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New Zealand Plant Protection 67 (2014): 326

Low incidence of Liberibacter-positive psyllids (Bactericera cockerelli) in Pukekohe potato growing area

R. Gardner-Gee and A.J. Puketapu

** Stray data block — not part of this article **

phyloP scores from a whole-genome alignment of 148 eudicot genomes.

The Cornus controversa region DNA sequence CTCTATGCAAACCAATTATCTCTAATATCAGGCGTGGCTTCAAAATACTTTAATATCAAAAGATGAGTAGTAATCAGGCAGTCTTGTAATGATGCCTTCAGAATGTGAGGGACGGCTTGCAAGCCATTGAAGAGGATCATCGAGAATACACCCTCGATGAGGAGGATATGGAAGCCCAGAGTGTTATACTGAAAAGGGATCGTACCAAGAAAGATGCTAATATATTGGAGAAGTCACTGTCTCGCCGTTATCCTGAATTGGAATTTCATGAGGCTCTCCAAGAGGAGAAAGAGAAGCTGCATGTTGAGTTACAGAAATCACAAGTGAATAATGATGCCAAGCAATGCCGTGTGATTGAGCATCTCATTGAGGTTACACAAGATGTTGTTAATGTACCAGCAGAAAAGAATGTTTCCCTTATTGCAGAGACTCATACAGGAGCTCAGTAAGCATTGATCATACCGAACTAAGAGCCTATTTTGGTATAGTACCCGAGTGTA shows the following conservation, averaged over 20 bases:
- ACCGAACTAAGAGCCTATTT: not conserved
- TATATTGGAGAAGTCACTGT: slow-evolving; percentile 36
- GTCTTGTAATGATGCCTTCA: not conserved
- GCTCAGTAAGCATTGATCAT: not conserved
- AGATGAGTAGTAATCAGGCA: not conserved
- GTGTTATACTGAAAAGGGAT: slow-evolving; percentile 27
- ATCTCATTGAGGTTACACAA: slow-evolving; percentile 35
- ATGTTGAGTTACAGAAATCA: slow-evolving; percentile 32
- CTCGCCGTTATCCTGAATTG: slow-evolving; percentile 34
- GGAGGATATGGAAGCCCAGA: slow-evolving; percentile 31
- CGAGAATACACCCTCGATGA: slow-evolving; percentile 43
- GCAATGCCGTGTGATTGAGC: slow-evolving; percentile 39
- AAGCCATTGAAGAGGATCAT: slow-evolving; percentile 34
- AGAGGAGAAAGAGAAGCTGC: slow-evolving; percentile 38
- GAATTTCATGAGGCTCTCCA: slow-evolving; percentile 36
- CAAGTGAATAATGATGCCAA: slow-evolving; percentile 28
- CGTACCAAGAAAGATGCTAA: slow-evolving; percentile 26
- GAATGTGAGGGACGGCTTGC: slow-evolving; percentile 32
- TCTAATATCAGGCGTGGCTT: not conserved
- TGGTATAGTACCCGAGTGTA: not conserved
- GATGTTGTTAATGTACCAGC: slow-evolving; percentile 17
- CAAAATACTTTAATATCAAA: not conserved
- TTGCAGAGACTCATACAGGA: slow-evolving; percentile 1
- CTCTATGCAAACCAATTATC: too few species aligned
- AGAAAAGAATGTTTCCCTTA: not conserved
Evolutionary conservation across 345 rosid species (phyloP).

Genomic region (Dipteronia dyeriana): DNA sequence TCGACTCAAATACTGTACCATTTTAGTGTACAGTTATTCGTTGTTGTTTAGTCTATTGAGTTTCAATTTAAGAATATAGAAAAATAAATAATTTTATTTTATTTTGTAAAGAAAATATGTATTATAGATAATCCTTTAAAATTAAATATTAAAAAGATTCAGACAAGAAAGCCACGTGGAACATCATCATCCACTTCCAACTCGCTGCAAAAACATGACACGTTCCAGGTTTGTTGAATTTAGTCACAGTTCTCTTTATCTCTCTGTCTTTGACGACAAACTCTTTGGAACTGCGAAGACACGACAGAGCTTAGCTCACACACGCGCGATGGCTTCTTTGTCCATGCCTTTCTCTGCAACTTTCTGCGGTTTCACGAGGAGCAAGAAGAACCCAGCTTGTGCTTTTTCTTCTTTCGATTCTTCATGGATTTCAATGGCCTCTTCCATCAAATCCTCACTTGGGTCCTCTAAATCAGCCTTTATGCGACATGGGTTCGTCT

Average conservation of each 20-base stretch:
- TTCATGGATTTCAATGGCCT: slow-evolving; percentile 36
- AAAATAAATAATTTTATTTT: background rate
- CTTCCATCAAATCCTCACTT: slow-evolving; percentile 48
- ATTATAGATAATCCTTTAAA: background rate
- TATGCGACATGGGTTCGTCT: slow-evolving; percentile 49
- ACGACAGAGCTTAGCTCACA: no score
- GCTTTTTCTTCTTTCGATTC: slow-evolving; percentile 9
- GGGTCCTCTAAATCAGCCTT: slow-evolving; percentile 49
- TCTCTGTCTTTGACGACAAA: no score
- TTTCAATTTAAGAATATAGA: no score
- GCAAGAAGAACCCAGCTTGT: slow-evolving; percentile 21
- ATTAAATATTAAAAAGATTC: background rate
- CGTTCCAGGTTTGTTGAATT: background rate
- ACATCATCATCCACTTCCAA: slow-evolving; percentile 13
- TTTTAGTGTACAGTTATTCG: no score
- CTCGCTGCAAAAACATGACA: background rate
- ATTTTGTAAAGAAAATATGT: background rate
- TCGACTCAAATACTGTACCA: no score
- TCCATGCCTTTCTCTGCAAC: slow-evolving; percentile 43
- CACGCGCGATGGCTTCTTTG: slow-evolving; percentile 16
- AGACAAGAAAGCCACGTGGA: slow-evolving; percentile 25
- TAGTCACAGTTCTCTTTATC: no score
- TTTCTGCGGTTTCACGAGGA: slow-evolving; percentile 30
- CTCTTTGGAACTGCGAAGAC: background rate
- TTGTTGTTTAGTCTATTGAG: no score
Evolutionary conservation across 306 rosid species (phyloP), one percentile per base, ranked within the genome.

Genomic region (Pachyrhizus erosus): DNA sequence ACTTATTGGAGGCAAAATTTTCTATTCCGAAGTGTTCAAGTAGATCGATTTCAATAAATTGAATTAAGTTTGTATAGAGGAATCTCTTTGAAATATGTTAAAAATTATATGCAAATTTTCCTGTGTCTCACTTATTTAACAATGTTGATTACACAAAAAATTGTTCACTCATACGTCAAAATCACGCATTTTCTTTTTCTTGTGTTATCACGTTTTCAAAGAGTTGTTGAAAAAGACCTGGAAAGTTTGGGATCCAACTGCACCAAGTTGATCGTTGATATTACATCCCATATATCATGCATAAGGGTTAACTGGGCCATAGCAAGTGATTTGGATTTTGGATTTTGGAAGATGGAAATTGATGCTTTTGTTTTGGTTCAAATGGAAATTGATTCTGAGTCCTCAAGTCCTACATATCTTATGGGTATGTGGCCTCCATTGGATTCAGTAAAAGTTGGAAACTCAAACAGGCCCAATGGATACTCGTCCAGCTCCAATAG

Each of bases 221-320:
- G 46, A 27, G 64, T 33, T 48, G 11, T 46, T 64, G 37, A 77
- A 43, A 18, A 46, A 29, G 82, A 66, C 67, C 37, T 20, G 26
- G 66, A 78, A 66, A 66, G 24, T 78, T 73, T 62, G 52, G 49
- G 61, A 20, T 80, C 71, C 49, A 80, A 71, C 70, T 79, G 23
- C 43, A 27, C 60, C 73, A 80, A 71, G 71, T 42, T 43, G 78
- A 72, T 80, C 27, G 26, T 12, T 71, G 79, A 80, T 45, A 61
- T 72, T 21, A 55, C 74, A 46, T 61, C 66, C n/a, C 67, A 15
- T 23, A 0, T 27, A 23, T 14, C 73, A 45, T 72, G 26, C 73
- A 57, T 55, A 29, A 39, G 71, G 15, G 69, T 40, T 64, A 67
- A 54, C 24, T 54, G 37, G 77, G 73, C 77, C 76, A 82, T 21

In the Pukekohe region, potatoes grown over the summer season without insecticide protection typically have 40% of tubers with symptoms of zebra chip (ZC), a disease caused by the bacterium Candidatus Liberibacter solanacearum (Lso). The bacterium is vectored by the pest psyllid species Bactericera cockerelli, known in New Zealand as the tomato potato psyllid (TPP). Although TPP has been present in New Zealand since at least 2006, relatively little is known about the incidence of Lso or the Lso-titre levels in New Zealand TPP populations. Preliminary sampling work conducted near the Pukekohe Research Station over the summer of 2013/2014 is presented. One-hundred TPP adults were collected from sticky traps in potato fields over 4 months. Each insect was tested for the presence of Lso using established qPCR diagnostic protocols. For comparison, 100 TPP from laboratory colonies were also tested for Lso over the same time period. Although plants with ZC symptoms were widespread in the sampling area, only 2% of the TPP sampled from sticky traps had detectable levels of Lso, and Lsotitre in the Lso-positive TPP was extremely variable. In contrast, colony TPP (originally collected from potatoes and then maintained on tomato plants) tested 100% positive for Lso and had consistently high Lso-titre.

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